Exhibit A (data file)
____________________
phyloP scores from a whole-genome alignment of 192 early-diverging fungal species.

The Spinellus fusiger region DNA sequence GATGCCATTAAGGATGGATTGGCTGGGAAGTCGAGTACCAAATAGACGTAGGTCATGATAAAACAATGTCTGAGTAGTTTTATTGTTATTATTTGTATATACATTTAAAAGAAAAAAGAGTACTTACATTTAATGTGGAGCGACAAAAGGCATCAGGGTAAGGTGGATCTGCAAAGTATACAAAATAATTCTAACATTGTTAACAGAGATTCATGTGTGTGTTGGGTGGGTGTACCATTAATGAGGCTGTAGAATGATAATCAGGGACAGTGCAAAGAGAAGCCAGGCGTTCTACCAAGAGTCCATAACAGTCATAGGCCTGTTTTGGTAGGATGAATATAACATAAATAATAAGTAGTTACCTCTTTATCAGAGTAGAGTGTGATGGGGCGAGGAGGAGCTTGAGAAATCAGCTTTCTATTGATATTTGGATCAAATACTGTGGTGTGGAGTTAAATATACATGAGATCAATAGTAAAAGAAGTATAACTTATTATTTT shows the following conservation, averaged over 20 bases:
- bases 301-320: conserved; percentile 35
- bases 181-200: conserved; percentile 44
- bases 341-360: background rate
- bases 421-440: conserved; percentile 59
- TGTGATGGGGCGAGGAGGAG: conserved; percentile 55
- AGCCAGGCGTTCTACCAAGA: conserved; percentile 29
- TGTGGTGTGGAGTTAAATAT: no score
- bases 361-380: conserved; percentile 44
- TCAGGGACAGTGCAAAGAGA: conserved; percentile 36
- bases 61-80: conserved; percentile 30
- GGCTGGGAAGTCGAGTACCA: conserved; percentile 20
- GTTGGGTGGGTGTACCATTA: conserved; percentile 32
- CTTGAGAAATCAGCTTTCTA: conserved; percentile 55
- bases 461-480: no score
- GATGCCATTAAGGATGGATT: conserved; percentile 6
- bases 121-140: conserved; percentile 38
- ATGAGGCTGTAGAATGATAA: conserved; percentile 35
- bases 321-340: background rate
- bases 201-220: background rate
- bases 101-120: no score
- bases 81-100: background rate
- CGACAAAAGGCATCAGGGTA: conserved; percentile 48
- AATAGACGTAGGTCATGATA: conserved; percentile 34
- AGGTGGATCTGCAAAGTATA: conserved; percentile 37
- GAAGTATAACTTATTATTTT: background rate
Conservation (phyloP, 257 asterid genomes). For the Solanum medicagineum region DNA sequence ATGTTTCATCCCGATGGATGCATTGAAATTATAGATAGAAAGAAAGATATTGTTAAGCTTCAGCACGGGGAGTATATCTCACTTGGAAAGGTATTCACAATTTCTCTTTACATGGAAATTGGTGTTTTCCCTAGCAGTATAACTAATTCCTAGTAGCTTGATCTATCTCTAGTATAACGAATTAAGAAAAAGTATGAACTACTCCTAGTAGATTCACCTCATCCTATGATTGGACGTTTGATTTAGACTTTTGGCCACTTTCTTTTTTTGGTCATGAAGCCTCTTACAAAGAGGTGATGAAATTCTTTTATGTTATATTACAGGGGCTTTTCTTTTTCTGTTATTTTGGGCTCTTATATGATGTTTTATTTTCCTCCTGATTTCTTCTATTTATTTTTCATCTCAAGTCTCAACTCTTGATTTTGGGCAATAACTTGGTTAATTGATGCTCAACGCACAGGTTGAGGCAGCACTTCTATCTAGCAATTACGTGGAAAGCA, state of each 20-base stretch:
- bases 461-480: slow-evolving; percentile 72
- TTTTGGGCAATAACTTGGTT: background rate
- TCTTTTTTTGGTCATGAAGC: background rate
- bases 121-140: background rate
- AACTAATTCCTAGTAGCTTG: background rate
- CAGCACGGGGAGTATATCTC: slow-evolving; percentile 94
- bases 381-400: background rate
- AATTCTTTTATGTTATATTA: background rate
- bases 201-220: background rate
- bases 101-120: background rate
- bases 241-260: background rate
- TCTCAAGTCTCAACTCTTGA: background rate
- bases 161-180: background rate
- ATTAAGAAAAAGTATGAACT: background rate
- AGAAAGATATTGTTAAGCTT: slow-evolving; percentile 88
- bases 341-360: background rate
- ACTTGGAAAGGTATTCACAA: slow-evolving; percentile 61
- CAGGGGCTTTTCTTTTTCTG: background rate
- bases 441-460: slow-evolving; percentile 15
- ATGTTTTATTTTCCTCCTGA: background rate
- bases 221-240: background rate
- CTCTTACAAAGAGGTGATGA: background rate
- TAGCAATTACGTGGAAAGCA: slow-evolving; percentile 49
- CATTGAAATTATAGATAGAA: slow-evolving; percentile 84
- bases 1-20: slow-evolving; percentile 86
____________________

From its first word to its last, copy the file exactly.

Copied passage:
phyloP scores from a whole-genome alignment of 192 early-diverging fungal species.

The Spinellus fusiger region DNA sequence GATGCCATTAAGGATGGATTGGCTGGGAAGTCGAGTACCAAATAGACGTAGGTCATGATAAAACAATGTCTGAGTAGTTTTATTGTTATTATTTGTATATACATTTAAAAGAAAAAAGAGTACTTACATTTAATGTGGAGCGACAAAAGGCATCAGGGTAAGGTGGATCTGCAAAGTATACAAAATAATTCTAACATTGTTAACAGAGATTCATGTGTGTGTTGGGTGGGTGTACCATTAATGAGGCTGTAGAATGATAATCAGGGACAGTGCAAAGAGAAGCCAGGCGTTCTACCAAGAGTCCATAACAGTCATAGGCCTGTTTTGGTAGGATGAATATAACATAAATAATAAGTAGTTACCTCTTTATCAGAGTAGAGTGTGATGGGGCGAGGAGGAGCTTGAGAAATCAGCTTTCTATTGATATTTGGATCAAATACTGTGGTGTGGAGTTAAATATACATGAGATCAATAGTAAAAGAAGTATAACTTATTATTTT shows the following conservation, averaged over 20 bases:
- bases 301-320: conserved; percentile 35
- bases 181-200: conserved; percentile 44
- bases 341-360: background rate
- bases 421-440: conserved; percentile 59
- TGTGATGGGGCGAGGAGGAG: conserved; percentile 55
- AGCCAGGCGTTCTACCAAGA: conserved; percentile 29
- TGTGGTGTGGAGTTAAATAT: no score
- bases 361-380: conserved; percentile 44
- TCAGGGACAGTGCAAAGAGA: conserved; percentile 36
- bases 61-80: conserved; percentile 30
- GGCTGGGAAGTCGAGTACCA: conserved; percentile 20
- GTTGGGTGGGTGTACCATTA: conserved; percentile 32
- CTTGAGAAATCAGCTTTCTA: conserved; percentile 55
- bases 461-480: no score
- GATGCCATTAAGGATGGATT: conserved; percentile 6
- bases 121-140: conserved; percentile 38
- ATGAGGCTGTAGAATGATAA: conserved; percentile 35
- bases 321-340: background rate
- bases 201-220: background rate
- bases 101-120: no score
- bases 81-100: background rate
- CGACAAAAGGCATCAGGGTA: conserved; percentile 48
- AATAGACGTAGGTCATGATA: conserved; percentile 34
- AGGTGGATCTGCAAAGTATA: conserved; percentile 37
- GAAGTATAACTTATTATTTT: background rate
Conservation (phyloP, 257 asterid genomes). For the Solanum medicagineum region DNA sequence ATGTTTCATCCCGATGGATGCATTGAAATTATAGATAGAAAGAAAGATATTGTTAAGCTTCAGCACGGGGAGTATATCTCACTTGGAAAGGTATTCACAATTTCTCTTTACATGGAAATTGGTGTTTTCCCTAGCAGTATAACTAATTCCTAGTAGCTTGATCTATCTCTAGTATAACGAATTAAGAAAAAGTATGAACTACTCCTAGTAGATTCACCTCATCCTATGATTGGACGTTTGATTTAGACTTTTGGCCACTTTCTTTTTTTGGTCATGAAGCCTCTTACAAAGAGGTGATGAAATTCTTTTATGTTATATTACAGGGGCTTTTCTTTTTCTGTTATTTTGGGCTCTTATATGATGTTTTATTTTCCTCCTGATTTCTTCTATTTATTTTTCATCTCAAGTCTCAACTCTTGATTTTGGGCAATAACTTGGTTAATTGATGCTCAACGCACAGGTTGAGGCAGCACTTCTATCTAGCAATTACGTGGAAAGCA, state of each 20-base stretch:
- bases 461-480: slow-evolving; percentile 72
- TTTTGGGCAATAACTTGGTT: background rate
- TCTTTTTTTGGTCATGAAGC: background rate
- bases 121-140: background rate
- AACTAATTCCTAGTAGCTTG: background rate
- CAGCACGGGGAGTATATCTC: slow-evolving; percentile 94
- bases 381-400: background rate
- AATTCTTTTATGTTATATTA: background rate
- bases 201-220: background rate
- bases 101-120: background rate
- bases 241-260: background rate
- TCTCAAGTCTCAACTCTTGA: background rate
- bases 161-180: background rate
- ATTAAGAAAAAGTATGAACT: background rate
- AGAAAGATATTGTTAAGCTT: slow-evolving; percentile 88
- bases 341-360: background rate
- ACTTGGAAAGGTATTCACAA: slow-evolving; percentile 61
- CAGGGGCTTTTCTTTTTCTG: background rate
- bases 441-460: slow-evolving; percentile 15
- ATGTTTTATTTTCCTCCTGA: background rate
- bases 221-240: background rate
- CTCTTACAAAGAGGTGATGA: background rate
- TAGCAATTACGTGGAAAGCA: slow-evolving; percentile 49
- CATTGAAATTATAGATAGAA: slow-evolving; percentile 84
- bases 1-20: slow-evolving; percentile 86